This reader explores the nature of interactions between children and their teachers in the classroom. It emphasises the importance of such relationships for children's learning and for educational practice.
Part 1 looks at different cultural conceptions of the teacher-learner relationship, and how this relates to schooling, cognitive development and the aquisition of knowledge.
Part 2 takes a closer look at the role of language and dialogue in interactions between adults and children in classrooms.
Part 3 describes research by developmental psychologists on peer interaction and collaborative learning, and discusses how it has advanced our understanding of how children learn from each other.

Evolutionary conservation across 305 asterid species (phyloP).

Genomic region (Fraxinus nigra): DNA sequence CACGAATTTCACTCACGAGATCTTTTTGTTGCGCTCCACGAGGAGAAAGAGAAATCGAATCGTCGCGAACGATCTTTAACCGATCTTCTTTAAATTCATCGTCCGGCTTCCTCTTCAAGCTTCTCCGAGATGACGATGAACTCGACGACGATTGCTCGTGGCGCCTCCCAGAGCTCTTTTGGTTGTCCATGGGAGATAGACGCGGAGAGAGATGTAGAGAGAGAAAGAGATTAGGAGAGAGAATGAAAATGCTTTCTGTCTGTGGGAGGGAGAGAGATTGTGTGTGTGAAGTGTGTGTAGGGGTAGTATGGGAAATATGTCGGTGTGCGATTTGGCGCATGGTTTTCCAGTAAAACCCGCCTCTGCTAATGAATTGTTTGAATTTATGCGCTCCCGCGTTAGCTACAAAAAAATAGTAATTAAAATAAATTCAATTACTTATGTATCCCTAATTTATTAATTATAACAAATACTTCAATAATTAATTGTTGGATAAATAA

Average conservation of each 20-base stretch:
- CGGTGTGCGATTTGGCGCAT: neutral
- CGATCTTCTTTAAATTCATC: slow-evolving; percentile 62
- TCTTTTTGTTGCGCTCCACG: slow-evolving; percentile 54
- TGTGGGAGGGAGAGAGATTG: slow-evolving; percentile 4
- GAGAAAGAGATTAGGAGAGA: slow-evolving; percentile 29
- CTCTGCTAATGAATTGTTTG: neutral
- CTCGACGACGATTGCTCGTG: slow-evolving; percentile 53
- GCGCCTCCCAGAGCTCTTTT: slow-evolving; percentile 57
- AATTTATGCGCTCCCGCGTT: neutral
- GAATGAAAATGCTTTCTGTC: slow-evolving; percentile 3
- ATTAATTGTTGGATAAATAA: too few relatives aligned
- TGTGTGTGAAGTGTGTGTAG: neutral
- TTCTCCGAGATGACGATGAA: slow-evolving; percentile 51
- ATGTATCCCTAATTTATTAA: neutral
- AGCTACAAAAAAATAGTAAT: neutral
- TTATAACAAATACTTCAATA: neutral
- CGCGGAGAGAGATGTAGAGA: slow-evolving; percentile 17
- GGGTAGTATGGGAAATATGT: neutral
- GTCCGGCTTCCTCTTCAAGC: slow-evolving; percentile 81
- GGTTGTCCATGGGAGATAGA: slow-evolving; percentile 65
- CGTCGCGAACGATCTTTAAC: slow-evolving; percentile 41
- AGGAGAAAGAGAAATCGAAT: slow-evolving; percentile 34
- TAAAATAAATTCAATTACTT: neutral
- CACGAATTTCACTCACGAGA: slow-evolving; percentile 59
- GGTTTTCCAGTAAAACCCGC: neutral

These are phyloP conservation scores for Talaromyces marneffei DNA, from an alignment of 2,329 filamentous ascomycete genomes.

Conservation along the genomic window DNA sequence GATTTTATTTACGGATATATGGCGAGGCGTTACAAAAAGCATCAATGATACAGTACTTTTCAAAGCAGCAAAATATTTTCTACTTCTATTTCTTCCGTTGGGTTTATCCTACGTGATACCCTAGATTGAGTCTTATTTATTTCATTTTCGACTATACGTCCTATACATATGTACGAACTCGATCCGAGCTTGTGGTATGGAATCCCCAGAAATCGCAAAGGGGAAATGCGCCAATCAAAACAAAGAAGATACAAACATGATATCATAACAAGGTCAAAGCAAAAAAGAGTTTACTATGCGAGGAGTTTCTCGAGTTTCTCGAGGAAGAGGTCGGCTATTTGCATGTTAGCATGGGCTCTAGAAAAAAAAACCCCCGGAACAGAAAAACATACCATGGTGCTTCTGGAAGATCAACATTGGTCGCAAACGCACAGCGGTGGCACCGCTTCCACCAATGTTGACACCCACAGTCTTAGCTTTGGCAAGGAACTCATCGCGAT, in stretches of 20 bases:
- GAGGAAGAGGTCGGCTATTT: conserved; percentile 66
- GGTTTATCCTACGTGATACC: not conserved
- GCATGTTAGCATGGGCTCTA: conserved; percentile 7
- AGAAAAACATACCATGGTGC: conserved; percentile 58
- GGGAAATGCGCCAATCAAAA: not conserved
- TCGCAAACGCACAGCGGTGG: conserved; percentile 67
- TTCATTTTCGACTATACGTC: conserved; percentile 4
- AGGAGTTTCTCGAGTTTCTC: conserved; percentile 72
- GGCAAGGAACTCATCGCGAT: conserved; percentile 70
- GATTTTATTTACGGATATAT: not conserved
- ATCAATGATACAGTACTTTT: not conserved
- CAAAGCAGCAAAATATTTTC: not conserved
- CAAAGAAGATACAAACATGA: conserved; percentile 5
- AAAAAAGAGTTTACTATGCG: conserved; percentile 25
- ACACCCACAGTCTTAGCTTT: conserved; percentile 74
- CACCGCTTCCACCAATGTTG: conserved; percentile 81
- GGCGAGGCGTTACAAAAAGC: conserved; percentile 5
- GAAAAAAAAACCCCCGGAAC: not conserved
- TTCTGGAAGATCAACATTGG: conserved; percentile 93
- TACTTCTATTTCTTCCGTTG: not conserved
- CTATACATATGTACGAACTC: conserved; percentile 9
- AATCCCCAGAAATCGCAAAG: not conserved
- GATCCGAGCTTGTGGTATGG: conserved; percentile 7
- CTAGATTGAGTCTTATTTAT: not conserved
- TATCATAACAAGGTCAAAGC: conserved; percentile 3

Part 4 considers the implications of classroom-based collaborative learning initiatives and the potential for creating 'communities of enquiry' which change how we think about knowledge acquisition.
'Overall, the book provides an up-to-date account of the power that set and setting have on children's intellectual achievement and was very enjoyable and enlightening to read.' - First Language
'... an excellent selection of readings for those interested in child development and education ... a wide-ranging, interesting and valuable resource.' - Peter K. Smith, Children & Society